33rd Sunday in Ordinary Time – 15th November 2020 – Mums, Dads, Children, Teenagers – using our talents to serve everyone

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Why is this important today? Today’s Gospel reading is about a man going on a journey, who gives his money to each of his servants to look after. When he returns, he rewards the servants who used his money wisely.

What does this mean? We call the story that Jesus tells a parable, a simple story used to illustrate a spiritual lesson. The lesson in this story is that God gives each of us different talents, or gifts. Some people will be lucky enough to have many talents, others may have only one. The most important thing is not how many talents we have, but rather what we do with them, and how we use them to serve those around us.
What can we do as a family? Have a conversation together as a family, considering the talents or gifts that God has given each of you. Perhaps you could write them down as a Word Cloud of all your family’s talents – like the one shown above. Following our Family Room Activity last week, think about your loved ones who have died, and reflect on their gifts. You might also like to consider the Pope’s special prayer intention for this month: praying that progress in robotics and Artificial Intelligence (AI) “be human”. You can watch a message from Pope Francis here, and then discuss as a family how robotics and AI can make things better for humanity or how, perhaps, they could make things worse.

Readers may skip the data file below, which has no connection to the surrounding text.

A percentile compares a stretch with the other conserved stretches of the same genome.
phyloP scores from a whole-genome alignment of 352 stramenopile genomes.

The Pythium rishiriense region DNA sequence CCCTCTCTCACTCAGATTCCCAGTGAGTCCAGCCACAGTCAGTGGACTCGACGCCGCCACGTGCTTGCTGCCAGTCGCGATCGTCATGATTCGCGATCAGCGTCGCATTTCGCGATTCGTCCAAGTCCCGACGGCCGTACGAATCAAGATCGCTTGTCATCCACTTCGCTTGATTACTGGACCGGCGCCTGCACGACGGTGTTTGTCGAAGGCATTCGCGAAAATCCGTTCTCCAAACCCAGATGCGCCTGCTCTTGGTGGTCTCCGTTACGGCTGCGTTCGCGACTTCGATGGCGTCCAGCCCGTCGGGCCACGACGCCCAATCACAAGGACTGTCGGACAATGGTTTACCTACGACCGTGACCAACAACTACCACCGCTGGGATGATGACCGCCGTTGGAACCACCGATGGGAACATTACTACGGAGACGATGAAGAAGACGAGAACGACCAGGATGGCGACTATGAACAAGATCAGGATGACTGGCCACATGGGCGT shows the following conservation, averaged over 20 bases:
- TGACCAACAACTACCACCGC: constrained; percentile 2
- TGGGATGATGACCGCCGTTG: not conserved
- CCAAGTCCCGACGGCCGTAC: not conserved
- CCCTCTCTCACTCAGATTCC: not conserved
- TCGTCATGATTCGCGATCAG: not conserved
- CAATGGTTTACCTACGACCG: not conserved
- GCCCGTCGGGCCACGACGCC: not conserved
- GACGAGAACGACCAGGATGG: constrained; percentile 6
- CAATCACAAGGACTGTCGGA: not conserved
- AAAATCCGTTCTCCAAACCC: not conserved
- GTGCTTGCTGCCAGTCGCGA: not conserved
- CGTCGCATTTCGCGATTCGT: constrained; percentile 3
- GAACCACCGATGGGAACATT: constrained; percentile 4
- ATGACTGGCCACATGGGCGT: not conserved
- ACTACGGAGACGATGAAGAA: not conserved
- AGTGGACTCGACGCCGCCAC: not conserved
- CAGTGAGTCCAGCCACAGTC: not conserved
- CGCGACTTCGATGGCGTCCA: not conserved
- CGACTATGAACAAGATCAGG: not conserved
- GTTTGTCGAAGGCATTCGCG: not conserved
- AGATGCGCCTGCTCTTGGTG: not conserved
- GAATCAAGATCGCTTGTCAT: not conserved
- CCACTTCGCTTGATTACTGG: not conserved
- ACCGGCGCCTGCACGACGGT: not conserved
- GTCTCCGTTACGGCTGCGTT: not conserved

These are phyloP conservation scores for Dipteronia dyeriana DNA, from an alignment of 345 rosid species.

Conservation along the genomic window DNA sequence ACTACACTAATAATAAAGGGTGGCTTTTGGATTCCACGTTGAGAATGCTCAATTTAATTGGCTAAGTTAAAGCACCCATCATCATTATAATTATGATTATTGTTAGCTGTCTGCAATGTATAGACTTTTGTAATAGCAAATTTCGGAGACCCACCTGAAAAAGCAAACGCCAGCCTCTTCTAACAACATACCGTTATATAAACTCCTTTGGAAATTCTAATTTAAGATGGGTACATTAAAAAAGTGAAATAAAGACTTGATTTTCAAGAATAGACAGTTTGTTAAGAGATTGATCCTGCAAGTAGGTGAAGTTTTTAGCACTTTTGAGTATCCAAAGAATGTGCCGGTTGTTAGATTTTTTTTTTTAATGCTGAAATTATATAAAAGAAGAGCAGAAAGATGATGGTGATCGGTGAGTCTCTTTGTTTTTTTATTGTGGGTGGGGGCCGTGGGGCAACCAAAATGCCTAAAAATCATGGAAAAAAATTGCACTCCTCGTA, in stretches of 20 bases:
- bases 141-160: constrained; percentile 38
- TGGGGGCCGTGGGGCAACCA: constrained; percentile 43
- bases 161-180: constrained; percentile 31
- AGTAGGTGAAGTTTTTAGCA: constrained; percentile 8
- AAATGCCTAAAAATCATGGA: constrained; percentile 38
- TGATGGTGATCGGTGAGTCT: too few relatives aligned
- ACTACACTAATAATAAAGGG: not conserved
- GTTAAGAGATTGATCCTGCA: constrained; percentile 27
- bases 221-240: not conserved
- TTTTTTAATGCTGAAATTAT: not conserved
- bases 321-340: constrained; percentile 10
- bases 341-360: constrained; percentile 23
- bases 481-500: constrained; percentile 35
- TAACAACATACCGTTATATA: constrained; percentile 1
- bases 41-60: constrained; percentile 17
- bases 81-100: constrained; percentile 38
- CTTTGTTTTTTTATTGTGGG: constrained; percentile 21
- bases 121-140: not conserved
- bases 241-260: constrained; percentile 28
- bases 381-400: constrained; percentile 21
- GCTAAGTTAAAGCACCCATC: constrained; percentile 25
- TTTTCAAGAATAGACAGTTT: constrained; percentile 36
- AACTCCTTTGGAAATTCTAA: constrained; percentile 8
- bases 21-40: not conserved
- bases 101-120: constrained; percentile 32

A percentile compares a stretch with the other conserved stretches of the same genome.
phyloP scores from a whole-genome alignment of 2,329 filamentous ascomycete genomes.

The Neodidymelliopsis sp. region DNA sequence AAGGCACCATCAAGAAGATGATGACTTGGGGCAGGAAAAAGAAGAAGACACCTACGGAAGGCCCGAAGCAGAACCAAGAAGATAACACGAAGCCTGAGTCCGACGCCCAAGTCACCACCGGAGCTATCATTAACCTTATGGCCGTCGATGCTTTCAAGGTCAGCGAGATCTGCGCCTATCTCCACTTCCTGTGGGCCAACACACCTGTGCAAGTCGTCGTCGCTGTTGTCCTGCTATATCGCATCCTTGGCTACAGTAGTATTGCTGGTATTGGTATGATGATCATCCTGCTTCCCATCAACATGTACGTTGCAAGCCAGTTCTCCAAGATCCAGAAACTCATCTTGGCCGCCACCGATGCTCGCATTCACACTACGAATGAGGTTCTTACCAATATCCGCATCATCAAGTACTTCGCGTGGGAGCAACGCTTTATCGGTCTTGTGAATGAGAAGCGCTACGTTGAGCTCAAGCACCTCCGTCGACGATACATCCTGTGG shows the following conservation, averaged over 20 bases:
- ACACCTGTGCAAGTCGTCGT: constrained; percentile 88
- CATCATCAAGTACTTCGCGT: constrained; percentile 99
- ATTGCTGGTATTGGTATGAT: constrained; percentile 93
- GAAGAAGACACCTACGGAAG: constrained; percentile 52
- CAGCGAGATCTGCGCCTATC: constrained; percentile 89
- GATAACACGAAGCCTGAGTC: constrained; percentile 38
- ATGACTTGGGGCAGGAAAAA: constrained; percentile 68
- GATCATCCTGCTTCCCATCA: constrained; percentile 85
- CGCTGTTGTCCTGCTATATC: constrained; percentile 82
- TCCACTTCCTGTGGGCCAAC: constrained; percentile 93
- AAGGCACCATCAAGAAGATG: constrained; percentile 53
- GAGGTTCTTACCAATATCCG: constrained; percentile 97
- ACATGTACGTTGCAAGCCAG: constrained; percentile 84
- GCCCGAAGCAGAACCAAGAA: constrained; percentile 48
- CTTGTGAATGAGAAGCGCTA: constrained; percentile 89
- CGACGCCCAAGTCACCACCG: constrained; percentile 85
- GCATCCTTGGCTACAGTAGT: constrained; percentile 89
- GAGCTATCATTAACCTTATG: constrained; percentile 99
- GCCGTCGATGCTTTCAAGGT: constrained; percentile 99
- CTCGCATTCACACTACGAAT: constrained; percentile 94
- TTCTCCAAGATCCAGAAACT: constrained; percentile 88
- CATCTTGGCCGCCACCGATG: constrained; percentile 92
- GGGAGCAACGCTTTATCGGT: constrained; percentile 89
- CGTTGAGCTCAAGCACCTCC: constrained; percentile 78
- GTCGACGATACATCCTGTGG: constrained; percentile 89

What we can all do is pray! We invite you to pray together as a family, asking God to work in you and through you to help you see and use the talents He has given each of you. We also invite you to pray for the Pope’s prayer intention throughout November that technology is always used to bring about good.
A special note for First Holy Communion families: This week’s Family Room activity is a great supplement to Chapter 7 in the I Belong book – Bread to offer, and specifically to support you in discussing how the gifts of bread and wine in the offertory reflect the gift of ourselves (page 75).